Some additional notes and new thumbnails from the Blu-ray.

  • I read John Wyndham's The Midwich Cuckoos recently and the film is a reasonably faithful adaptation. "Midwich" is the name of the village, and the old-world cuckoo lays its eggs in other birds' nests. The parents raise the alien chicks and their own children are displaced.
  • Wyndham is fun to read; he has an easy-going intelligence, using the formula of putting one element of the fantastic into normal surroundings. His The Day of the Triffids (1962) is still waiting a quality restoration. The Kraken Wakes (undersea invaders come onto land) and The Chrysalids (aka "Re-Birth", post-apocalyptic recovery) are still waiting to be made.
  • The effect of the glowing eyes: this time it seemed to me that this is visible only to the movie audience, not to the people in the story. In the book all the children have strange "golden eyes".
  • The effect was a simple one: they made a negative of each iris and overlaid it onto a still photo.
  • Martin Stephens, who plays the leader of the children, gave another notably unsettling performance in The Innocents (1961) the next year.
  • His own voice was dubbed in for his lines, giving his dialogue a slightly unreal quality.
  • Barbara Shelley, playing his mother, was a noted scream queen for Hammer.
  • Although George Sanders had a trademark caddish personality, he is also good at playing decent characters, as here and in The Seventh Sin (1957).
  • The studio disliked the film and was sure it would flop. Audiences disagreed.
  • Remade by John Carpenter in 1995.

Available on Blu-ray from Warner Archive. The detailed commentary track by Steve Haberman is brought forward from the DVD.



-Bill
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post #2290 of 2298 Old 11-21-2019, 03:13 PM - Thread Starter
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The Boston Strangler (1968), directed by Richard Fleischer.

This was controversial at the time, released just four years after the last of thirteen horrific rape-mutilation-murders. At the time Albert DeSalvo was in prison for other crimes and never tried for the murders themselves. He was paid for his story, something that would not be allowed after the "Son of Sam" killings in the 1970s. He was murdered in prison in 1973.

Quoting Roger Ebert from the wikipedia article:

Quote:
The Boston Strangler requires a judgment not only on the quality of the film (very good), but also on its moral and ethical implications... The events described in Frank's book have been altered considerably in the film. This is essentially a work of fiction 'based' on the real events. And based on them in such a way to entertain us, which it does, but for the wrong reasons, I believe. This film, which was made so well, should not have been made at all.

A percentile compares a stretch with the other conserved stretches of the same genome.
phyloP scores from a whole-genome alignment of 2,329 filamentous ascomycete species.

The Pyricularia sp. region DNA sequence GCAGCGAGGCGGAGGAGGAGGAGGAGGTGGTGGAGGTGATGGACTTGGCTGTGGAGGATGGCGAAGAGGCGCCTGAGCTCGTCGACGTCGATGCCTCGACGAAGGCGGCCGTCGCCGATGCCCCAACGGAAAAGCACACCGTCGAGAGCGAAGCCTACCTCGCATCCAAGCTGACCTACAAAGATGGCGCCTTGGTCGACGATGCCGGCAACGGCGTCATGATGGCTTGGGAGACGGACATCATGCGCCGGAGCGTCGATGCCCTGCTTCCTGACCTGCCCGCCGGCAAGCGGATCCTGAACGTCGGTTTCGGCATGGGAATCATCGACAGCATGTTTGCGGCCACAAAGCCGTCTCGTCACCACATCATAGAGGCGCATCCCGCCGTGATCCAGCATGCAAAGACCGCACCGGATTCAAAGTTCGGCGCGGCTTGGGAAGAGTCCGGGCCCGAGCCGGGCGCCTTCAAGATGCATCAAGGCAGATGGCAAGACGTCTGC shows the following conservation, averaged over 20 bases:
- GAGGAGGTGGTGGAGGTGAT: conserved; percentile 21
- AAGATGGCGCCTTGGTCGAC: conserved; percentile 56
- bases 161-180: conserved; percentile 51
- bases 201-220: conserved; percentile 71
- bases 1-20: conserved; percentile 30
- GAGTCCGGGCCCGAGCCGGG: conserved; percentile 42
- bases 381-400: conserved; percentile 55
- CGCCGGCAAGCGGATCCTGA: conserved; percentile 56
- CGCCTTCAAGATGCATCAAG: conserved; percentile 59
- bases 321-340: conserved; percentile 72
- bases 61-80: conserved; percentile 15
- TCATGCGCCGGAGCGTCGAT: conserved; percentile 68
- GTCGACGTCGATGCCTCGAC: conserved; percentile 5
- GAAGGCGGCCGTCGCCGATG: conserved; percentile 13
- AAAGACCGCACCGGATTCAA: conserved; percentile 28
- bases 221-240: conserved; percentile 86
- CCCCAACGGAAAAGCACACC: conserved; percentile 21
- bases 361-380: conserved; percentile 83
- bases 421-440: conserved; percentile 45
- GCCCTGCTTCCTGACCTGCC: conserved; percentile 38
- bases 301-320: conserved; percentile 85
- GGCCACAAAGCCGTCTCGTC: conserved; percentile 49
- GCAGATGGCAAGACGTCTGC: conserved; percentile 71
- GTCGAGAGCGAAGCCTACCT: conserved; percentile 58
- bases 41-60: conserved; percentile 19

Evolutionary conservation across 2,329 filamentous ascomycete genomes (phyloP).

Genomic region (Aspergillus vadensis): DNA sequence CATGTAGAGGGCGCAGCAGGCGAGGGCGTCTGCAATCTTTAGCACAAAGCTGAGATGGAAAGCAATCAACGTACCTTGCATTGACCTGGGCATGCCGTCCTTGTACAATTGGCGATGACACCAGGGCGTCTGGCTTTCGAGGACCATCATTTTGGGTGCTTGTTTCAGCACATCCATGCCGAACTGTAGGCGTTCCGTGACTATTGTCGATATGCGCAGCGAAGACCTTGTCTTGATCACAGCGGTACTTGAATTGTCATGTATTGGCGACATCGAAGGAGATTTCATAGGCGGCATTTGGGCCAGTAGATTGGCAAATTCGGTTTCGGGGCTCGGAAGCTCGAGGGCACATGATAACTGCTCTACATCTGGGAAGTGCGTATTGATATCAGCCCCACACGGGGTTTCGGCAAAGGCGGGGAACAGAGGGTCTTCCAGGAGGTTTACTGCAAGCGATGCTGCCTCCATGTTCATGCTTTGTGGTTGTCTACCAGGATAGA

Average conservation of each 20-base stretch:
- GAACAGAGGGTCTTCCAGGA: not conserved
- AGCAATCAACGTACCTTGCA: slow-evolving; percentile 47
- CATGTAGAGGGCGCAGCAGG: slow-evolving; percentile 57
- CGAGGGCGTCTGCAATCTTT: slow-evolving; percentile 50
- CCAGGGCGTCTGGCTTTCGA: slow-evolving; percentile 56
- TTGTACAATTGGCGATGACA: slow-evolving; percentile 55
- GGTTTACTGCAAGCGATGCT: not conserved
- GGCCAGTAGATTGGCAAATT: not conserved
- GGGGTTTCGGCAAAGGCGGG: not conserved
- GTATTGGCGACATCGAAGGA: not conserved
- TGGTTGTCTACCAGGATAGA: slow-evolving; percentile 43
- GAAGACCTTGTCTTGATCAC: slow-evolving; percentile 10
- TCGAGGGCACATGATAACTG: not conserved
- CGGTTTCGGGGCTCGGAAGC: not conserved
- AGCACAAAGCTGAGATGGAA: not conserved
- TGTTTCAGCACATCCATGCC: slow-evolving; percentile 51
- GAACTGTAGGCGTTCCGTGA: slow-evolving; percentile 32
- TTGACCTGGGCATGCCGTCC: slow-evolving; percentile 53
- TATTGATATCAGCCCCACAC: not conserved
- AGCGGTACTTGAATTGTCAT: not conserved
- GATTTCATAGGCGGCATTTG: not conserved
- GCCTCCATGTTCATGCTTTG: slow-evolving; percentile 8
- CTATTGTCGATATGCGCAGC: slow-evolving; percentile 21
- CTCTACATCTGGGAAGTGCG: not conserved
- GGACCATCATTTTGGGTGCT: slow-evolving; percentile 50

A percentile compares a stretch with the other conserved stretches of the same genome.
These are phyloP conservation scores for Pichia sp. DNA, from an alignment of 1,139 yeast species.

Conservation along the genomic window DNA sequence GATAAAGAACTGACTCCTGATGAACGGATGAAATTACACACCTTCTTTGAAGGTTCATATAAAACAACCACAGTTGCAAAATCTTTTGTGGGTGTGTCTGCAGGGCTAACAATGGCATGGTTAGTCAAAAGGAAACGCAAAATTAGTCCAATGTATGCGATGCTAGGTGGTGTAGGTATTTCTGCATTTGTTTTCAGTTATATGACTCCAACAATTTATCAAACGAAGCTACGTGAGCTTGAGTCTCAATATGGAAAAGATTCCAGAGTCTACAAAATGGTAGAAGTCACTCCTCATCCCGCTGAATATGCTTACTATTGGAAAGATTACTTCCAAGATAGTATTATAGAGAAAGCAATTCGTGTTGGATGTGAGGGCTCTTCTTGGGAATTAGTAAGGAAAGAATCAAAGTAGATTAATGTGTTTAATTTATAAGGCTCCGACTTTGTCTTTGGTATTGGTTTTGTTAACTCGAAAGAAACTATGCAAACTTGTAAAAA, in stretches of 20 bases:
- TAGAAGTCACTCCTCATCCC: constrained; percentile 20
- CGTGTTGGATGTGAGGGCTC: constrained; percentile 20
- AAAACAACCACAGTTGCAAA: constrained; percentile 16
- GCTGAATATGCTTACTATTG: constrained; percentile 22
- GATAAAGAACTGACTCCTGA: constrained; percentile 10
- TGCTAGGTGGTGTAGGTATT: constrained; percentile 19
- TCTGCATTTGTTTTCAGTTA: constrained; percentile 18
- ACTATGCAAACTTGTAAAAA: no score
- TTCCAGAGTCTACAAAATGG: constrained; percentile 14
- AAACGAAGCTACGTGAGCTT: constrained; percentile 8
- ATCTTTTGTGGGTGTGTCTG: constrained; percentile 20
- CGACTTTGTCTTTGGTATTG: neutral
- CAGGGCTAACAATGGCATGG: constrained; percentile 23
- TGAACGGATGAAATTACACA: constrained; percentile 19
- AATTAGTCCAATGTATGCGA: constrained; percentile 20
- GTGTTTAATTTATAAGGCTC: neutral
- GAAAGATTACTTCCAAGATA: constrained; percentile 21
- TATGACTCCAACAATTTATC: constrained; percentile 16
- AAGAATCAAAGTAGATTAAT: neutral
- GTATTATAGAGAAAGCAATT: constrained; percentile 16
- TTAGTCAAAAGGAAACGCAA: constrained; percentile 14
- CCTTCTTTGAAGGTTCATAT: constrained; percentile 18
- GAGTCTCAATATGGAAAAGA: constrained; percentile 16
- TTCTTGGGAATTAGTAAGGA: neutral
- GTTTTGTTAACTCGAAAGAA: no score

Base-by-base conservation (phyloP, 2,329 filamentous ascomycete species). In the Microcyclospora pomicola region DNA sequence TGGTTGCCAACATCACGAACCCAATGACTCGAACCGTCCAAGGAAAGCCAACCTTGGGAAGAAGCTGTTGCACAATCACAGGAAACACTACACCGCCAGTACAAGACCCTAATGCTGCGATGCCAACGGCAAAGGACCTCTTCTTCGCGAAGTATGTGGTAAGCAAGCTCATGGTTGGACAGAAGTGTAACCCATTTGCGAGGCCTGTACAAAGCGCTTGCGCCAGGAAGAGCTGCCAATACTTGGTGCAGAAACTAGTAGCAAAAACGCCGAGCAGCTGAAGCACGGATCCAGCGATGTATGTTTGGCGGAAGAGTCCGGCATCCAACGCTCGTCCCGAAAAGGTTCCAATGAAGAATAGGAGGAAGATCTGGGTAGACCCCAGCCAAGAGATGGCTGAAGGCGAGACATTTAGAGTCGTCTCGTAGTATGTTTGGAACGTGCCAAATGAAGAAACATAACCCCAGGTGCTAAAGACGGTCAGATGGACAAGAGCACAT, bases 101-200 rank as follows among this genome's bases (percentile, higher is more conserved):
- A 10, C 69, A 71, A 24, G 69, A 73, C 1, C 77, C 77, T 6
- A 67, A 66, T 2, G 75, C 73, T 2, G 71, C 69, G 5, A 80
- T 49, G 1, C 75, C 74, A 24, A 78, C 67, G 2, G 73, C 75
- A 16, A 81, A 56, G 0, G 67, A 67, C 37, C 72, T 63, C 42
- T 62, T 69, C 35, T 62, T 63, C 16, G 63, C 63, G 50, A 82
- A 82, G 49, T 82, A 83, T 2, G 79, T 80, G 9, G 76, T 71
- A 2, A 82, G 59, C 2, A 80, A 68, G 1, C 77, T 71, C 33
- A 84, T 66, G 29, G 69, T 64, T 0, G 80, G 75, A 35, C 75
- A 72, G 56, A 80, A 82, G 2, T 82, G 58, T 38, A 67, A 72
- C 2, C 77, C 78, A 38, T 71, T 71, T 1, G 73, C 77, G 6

The first hour is entirely police procedural with a rich set of character actors of that era, including George Kennedy, William Marshall (one of the great voices of the century), William Hickey and introducing Sally Kellerman. Henry Fonda is the academic administrator drafted to lead the task force.

Round up the usual perverts, and we get a view of phone tracing when it meant actually looking at the mechanical switching equipment.

Why do the women keep letting him in? Is it strange he started with old women and moved to young ones? His victims are all white, until they are not.

They actually brought in a famous "psychic detective".

It is an hour before we get to Tony Curtis as DeSalvo and there is no doubt that he is the killer. The confirmation phase of the hunt is particularly exciting: closing in, the times of the crimes keep matching.

Curtis is convincing in the role but it didn't do anything to establish him as a dramatic actor. Despite films like The Defiant Ones (1958) and especially Sweet Smell of Success (1957) he was never taken seriously.

The arrest and questioning are particularly fictionalized. A whole "multiple personality" plot is invented, where the killer is not even aware of his crimes. Nothing like that was ever suggested in the real case. The dramatic flow slows considerably in the last half hour, which is all about working on the prisoner, his dawning realization of what he has done.

This fits with the director's other true-crime pictures -- Compulsion (1959) and 10 Rillington Place (1971) -- where he interested in insanity and the psychological states of the offenders.

Fleischer makes considerable use of the multi-pane screens which we saw in The Thomas Crown Affair (1968). DePalma used the technique for a while but it didn't catch on in feature films. It has its uses: multiple views of the same tense scene, or contrasting juxtapositions, or just a presentation of how much is going on in a busy city at any one time.

At one time we had much speculation that DeSalvo gave a false confession. Later DNA analysis showed he did the final murder. Did he do all the murders attributed to him? Unknown.

Available on Blu-ray from Twilight Time.



-Bill
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post #2291 of 2298 Old 11-26-2019, 11:46 AM - Thread Starter
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The Great Train Robbery (1978), written and directed by Michael Crichton.

Aka The First Great Train Robbery.